Monday, July 11, 2011

I went to the MoMA, and found parts of my vital organs there ~  aka the highlighted segments.



Cildo Meireles 

Thread 1990-95
Forty eight bales of hay, one 18-carat gold needle, and fifty-eight meters of gold thread
Meireles creates sculptures and installations that tie everyday materials to larger political and philosophical concerns.  Thread is a modular cube, a form evocative of the geometric rationality of Minimalist art, but it is constructed of a material generally associated with agriculture.  A gold wire encircles the mass of hay.  At one end of the wire, a single 18-carat gold needle is inserted into the cube, recalling the common expression, "Like finding a needle in a haystack."  The pairing of substances with vastly different monetary values but that here, are nearly indistinguishable  suggests the precariousness of economic relationships, and the minute needle embedded in the massive cube may call to mind the place of the individual within a larger social system.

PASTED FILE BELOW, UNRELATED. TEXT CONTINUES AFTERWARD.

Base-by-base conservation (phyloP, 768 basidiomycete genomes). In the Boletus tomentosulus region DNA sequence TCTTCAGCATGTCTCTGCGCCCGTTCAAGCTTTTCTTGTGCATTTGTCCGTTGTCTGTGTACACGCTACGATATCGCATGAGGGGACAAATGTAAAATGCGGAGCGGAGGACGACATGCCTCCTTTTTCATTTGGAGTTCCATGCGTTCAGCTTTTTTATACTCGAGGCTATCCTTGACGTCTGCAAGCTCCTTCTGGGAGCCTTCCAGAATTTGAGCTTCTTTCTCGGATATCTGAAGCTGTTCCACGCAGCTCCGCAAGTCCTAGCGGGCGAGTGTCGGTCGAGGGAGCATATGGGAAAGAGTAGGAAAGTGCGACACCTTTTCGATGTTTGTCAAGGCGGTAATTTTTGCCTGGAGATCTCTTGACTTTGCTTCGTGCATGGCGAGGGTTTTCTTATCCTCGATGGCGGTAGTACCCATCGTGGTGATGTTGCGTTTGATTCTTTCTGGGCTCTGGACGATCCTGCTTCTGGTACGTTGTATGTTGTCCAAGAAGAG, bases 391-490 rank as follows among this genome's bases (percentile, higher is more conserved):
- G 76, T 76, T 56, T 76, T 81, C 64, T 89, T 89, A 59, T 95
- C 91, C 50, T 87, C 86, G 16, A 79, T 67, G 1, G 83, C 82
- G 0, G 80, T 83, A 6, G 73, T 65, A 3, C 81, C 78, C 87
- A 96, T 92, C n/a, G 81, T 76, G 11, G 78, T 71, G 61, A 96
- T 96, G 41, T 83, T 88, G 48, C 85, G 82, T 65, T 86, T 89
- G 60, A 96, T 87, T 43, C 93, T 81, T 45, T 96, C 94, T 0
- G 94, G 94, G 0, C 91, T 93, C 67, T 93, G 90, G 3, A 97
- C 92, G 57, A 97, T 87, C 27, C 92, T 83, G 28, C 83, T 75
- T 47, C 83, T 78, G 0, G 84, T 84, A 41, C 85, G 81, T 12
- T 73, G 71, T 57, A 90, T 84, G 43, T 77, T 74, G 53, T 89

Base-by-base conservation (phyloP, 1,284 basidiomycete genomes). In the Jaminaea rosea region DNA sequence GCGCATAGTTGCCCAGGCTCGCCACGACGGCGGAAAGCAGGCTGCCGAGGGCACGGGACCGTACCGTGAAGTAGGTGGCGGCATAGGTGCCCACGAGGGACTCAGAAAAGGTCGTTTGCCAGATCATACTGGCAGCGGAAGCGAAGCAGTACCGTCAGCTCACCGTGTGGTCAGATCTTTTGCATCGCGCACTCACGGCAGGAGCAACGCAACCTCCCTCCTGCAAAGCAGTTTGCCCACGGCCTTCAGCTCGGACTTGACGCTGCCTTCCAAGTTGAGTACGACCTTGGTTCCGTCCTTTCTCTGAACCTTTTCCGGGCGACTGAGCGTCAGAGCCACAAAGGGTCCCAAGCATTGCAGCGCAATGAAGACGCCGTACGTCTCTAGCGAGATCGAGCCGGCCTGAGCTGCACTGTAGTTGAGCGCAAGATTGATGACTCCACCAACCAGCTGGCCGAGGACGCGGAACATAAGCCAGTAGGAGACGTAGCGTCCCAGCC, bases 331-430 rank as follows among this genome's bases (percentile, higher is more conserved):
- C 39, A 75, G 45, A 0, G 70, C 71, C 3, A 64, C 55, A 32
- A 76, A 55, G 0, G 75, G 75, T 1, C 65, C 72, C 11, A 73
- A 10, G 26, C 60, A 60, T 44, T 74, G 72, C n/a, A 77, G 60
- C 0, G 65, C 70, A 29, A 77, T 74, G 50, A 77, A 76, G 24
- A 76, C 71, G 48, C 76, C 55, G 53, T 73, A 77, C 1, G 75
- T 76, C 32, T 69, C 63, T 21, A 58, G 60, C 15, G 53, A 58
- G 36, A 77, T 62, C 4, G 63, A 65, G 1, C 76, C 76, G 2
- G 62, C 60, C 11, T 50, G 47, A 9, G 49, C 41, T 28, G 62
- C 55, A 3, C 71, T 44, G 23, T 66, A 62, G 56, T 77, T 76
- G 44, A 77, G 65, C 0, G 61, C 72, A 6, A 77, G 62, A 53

Pino Pascali

Bridge 1968
Braided steel wool
 Bridge may have the appearance of a primitive rope bridge, but it is constructed of steel wool, a modern industrial product.  This is the most ambitious of the works in Pascali's last series, Reconstructions of Nature:  besides Bridge, it includes a human trap, jungle vines, and an animal skin all crafted of unlikely materials such as rubber and fake fur.  An Italian critic coined the term "Arte Povera" in 1967 to describe the work of Pascali and other Italian artists who worked with "poor", nonart materials.  These artists renounced the separation between art and life and aimed to expand or dissolve the traditional parameters of painting and sculpture.  "I do not believe you make shows in galleries,"  Pascali said, "you mke the gallery, you create the space."  
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